Learning German is tough…well learning any new language is tough once you pass into Middle School. I often get my German words mixed up. I can’t hear the difference between some words. For example, take sauber and Zauber: Clean and Magic. These can be tough for me when trying to understand a conversation. Is the house clean or magical, I wish mine would be magically clean. Then there is the ever terrifying Schwule and schwüle. With this mix up you could either be talking about the incredibly hot, humid weather or you are speaking of a homosexual. This is not one that you should confuse or mispronounce when trying to strike up a conversation with 7th grade boys.
So today I embarked on my first lesson in Homophones with my 6th graders. This is fun, this is easy, this is babyleicht (baby easy). Well not so fast….if you are learning to speak English, this may not be as simple as it “sounds.” My German students did alright, most of them had been in our school since Kindergarten. Most European languages overlap as well, you can look at the words and sound them out. But this process is more difficult if you are speaking a language with a whole different alphabet and sound structure.
My Korean students found it challenging, but they had smiles on their faces as this was just the kind of puzzle they liked to sink their teeth into. For them, like me, the subtleties of the sounds tripped them up. When correcting a paragraph to ensure the right homophone was used, they did fine. But when I said, now make a list of as many homophones that you can think of…things went a little wonky. Still and Steel, heard and hard, stair and steer, till and tell, sound the same to them, however they are not homophones.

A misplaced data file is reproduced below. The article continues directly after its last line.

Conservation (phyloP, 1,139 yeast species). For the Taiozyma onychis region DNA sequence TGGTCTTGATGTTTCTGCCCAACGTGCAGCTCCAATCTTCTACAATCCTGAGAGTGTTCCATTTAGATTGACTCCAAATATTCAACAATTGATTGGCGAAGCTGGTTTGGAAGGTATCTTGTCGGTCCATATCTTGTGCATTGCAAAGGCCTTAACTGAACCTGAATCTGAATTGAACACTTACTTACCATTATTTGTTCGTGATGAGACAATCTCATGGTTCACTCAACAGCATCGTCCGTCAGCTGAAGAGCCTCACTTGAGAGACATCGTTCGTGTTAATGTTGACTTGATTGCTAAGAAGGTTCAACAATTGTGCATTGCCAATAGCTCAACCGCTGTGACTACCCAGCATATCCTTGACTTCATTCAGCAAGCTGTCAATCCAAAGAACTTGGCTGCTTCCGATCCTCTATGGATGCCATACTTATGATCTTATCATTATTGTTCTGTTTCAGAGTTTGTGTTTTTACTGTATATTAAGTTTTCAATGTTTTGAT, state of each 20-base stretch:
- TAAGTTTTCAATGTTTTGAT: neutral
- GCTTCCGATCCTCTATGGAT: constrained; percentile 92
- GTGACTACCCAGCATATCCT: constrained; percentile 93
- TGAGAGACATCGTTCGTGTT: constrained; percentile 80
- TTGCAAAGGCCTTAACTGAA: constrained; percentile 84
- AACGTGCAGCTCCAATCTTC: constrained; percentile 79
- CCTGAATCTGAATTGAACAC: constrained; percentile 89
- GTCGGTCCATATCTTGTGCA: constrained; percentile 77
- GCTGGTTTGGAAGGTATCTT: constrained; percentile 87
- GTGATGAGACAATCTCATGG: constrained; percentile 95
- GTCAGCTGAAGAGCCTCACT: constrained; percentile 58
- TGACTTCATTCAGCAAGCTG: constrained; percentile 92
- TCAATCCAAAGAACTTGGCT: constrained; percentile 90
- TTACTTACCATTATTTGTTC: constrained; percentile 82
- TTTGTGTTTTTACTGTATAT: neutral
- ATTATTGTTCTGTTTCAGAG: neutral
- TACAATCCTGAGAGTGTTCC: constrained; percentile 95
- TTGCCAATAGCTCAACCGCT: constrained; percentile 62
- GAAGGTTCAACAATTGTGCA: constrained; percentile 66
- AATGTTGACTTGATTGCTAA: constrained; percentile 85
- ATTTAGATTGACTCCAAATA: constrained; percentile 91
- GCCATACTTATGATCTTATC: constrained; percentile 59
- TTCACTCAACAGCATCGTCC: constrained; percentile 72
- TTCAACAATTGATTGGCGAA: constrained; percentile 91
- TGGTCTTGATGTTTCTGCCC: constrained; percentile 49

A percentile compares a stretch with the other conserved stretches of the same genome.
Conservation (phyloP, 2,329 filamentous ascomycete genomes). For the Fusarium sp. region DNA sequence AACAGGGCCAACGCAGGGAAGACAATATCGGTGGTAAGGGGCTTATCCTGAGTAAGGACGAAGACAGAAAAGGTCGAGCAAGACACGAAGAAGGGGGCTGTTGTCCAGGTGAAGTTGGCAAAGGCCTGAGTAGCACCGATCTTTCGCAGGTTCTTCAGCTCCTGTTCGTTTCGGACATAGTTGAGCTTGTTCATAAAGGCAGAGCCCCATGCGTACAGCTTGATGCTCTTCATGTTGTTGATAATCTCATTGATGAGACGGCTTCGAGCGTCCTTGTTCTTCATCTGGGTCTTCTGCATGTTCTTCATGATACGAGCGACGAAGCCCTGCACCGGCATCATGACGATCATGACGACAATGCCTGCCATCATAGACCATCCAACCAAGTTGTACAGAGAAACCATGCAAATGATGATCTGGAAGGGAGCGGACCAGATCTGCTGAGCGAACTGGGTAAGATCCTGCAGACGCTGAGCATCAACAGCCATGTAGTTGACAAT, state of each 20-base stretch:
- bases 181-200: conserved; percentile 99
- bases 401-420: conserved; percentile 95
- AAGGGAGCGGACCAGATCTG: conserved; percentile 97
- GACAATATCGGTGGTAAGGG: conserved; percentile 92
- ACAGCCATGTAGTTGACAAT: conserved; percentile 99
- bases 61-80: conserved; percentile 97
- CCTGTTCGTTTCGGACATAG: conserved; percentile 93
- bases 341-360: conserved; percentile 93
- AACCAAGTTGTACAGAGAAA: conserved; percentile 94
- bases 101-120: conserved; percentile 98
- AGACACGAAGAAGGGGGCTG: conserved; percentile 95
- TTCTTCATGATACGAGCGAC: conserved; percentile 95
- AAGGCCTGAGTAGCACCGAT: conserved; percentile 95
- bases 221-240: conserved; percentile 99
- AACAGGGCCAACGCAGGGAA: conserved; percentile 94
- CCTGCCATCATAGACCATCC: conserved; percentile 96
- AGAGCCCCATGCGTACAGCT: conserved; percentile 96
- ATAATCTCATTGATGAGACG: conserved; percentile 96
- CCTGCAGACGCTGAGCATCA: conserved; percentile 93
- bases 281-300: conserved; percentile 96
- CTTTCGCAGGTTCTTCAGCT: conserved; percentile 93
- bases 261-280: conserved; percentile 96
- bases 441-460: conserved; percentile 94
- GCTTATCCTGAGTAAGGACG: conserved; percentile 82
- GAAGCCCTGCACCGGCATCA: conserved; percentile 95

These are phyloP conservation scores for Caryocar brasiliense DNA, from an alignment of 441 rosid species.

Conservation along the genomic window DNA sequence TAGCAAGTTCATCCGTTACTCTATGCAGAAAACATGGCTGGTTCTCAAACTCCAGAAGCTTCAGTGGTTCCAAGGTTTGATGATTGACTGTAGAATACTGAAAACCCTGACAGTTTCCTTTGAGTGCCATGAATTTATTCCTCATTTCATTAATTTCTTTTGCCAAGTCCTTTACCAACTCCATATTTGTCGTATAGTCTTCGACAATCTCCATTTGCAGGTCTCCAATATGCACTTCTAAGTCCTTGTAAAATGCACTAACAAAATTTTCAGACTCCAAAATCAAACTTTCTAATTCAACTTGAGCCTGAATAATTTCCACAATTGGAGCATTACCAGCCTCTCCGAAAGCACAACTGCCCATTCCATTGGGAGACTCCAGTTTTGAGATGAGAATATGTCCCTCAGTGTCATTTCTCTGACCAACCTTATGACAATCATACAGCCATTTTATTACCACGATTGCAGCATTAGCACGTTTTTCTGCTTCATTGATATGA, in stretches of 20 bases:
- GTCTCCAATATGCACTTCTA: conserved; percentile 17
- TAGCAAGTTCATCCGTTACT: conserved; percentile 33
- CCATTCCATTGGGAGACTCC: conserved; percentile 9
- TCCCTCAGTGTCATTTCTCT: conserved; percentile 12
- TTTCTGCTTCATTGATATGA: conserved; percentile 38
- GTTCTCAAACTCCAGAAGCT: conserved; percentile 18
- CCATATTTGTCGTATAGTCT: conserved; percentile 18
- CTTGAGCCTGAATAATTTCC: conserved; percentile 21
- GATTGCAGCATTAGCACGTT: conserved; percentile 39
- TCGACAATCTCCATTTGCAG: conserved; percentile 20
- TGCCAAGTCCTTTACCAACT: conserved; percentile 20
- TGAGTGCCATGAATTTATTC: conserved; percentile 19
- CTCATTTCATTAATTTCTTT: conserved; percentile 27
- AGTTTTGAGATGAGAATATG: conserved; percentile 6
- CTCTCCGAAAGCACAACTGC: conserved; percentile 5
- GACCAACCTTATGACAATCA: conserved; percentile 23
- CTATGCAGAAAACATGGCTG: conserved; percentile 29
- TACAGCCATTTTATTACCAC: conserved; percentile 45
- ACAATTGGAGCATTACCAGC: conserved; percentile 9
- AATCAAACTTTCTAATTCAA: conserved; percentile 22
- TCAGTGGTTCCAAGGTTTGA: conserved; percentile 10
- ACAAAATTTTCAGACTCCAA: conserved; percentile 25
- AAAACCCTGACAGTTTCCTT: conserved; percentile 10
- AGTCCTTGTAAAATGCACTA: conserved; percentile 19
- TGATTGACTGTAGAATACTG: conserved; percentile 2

Then there were the multilingual and multicultural kids…they couldn’t just stick to English. They mixed and matched their languages: Mais and Maze, Sorry and Sari, Tie and Thai. These were the most fun to listen to, as it showed how some kids identify more with ALL of their cultural experiences rather than being able to separate them into specific languages, cultures, or places they have lived.
So an easy lesson it was not. But the joy of watching students make connections across cultures and languages was exhilarating. The lesson epitomized international mindedness. The English-speaking and German-speaking students were able for the first time to understand why learning their language is so difficult for their friends. And from our Korean friends we all grew in an appreciation for the subtly of sound. As we concluded the day, we decided we wouldn’t be so hard on people when they used the wrong word, or mispronounced something. We found common ground in sound.